In a recent decision, the Singapore Copyright Tribunal struck out an application by Tiananmen KTV and three other KTV companies ("KTV companies") to challenge the fees they were required to pay the respondent Innoform Entertainment ("Innoform"), a collecting society, under a Karaokeon- Demand ("KOD") licence agreement.
This was not the first time the KTV companies have challenged the fees they had to pay for the licence granted by Innoform to reproduce cinematograph copies of music videos to be used on the KOD system. They had previously applied to a differently constituted Copyright Tribunal (in CT 1 of 2010) arguing that the charges and conditions imposed by Innoform were, among other things, "unreasonable, arbitrary and capricious". They requested that the Copyright Tribunal fix a reasonable sum and mode of payment instead. The Copyright Tribunal has a wide jurisdiction to preside over disputes arising out of licence schemes for all manner of work and subject-matter other than works, and all types of licence rights and acts, including the present case. However, the Copyright Tribunal refused to rule in favour of the KTV companies in CT 1 of 2010 because the KTV companies had failed to discharge its legal burden of proving that Innoform's licence scheme was not reasonable.
Notwithstanding the Copyright Tribunal's previous decision, the same KTV companies applied once more to the Copyright Tribunal in respect of the same licence, on 4th September 2012.
As a preliminary matter, the Copyright Tribunal had to first decide whether it actually had the jurisdiction to hear Innoform's striking out application. It determined that it did, after considering the Copyright Tribunals (Procedure) Regulations.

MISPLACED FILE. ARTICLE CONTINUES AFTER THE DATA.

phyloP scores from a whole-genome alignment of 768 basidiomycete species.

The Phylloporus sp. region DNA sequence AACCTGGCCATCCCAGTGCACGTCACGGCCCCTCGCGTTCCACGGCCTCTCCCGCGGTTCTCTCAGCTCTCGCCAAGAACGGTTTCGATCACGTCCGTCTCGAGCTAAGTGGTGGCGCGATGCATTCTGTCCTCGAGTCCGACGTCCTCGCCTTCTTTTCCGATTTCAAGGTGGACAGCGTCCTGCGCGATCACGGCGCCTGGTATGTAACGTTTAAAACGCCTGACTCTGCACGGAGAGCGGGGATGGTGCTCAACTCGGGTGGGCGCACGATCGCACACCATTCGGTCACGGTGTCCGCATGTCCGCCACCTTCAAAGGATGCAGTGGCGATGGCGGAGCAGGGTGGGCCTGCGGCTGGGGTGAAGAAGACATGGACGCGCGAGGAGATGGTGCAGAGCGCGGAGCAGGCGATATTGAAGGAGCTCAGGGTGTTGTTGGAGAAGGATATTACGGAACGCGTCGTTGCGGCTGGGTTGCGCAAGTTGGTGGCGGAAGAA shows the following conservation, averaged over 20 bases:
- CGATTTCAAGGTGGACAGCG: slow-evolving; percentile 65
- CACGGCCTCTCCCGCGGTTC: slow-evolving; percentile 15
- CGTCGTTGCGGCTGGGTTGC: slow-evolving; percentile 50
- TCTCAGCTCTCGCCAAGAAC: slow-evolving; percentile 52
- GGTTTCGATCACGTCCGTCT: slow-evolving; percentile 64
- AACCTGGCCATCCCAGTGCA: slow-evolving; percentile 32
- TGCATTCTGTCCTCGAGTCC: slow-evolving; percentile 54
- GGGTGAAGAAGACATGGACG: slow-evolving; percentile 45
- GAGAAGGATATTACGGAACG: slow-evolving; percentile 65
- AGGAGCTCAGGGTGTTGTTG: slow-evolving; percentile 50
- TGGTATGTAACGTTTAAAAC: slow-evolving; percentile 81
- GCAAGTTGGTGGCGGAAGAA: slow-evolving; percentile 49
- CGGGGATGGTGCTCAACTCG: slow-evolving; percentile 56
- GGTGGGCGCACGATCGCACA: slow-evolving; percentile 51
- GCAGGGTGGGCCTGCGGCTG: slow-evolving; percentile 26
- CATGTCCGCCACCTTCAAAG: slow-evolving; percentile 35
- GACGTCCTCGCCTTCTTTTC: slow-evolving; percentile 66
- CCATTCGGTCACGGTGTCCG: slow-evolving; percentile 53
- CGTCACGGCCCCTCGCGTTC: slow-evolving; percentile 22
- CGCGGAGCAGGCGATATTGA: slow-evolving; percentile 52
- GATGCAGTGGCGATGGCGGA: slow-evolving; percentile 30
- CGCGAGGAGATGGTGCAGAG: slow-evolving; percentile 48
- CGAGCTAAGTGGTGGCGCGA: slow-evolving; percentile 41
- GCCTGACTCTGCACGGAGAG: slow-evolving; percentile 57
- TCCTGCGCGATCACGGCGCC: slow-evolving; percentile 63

Having done so, it allowed Innoform's striking out application on the ground that the KTV companies were not at liberty to make a further reference as long as the licence subsisted.
It reasoned that while the Copyright Act provided for further references to the Tribunal with respect to proposed and existing licence schemes under certain circumstances, there was no such provision for licences themselves. It rejected the KTV companies' argument that this was a loophole. The Copyright Tribunal stated that the Copyright Act is clear on the issue. In any event, even if the KTV companies could have made a further reference, the Copyright Tribunal held that the KTV companies' application would still be struck out for being premature. The Copyright Act provides that a licence scheme should not be referred again to the Copyright Tribunal before the expiration of a 12 month period from the date of the order (if the order concerned was made so as to be in force indefinitely or for a period exceeding 15 months) without the leave of the Copyright Tribunal. Using that time period as a guide, the Copyright Tribunal noted that less than a year had passed between the decision in CT 1 of 2010 and the KTV companies' current application, and the KTV companies had not highlighted any material change in circumstances.
The KTV companies have filed a notice requesting reference to the High Court.
This case makes it clear that the Copyright Act does not allow an applicant to contest the reasonableness of the same licence twice, unlike with licence schemes where it appears that it is possible to take a second bite at the cherry. In such a situation, according to the Copyright Tribunal, the proper course is to terminate the licence and apply afresh for the appropriate relief.